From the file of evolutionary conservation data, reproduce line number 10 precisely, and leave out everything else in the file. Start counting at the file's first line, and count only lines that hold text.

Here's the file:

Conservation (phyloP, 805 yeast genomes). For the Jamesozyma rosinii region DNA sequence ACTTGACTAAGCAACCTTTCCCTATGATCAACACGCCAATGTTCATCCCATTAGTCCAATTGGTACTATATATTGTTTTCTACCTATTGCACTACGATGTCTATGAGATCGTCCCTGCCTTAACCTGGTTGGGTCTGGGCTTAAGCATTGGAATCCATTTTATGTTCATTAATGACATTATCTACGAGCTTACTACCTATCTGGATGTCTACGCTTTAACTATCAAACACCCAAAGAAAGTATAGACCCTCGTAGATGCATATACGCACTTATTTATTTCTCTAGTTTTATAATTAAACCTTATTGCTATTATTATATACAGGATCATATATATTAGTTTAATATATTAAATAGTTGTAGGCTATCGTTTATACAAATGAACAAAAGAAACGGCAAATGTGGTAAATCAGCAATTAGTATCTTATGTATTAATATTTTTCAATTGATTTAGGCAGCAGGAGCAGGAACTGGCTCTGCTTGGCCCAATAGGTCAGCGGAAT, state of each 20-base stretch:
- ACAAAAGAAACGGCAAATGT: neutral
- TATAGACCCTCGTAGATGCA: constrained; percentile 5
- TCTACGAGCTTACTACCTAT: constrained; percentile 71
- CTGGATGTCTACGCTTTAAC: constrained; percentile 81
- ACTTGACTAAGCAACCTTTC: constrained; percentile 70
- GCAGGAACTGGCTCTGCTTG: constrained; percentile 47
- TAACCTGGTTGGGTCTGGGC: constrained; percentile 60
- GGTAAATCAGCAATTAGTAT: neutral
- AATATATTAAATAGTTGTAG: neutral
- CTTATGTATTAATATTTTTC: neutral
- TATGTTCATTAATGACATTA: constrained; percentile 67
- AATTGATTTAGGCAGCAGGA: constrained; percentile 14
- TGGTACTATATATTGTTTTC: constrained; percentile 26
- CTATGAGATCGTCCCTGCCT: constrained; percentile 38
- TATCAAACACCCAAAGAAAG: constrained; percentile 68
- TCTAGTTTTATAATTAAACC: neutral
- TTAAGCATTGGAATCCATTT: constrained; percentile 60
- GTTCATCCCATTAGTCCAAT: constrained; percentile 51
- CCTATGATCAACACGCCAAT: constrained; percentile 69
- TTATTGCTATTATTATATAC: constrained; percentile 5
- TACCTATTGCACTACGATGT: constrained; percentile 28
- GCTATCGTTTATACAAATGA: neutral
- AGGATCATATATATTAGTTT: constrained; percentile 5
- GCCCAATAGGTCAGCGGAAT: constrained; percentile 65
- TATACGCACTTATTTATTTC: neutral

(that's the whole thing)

- AATATATTAAATAGTTGTAG: neutral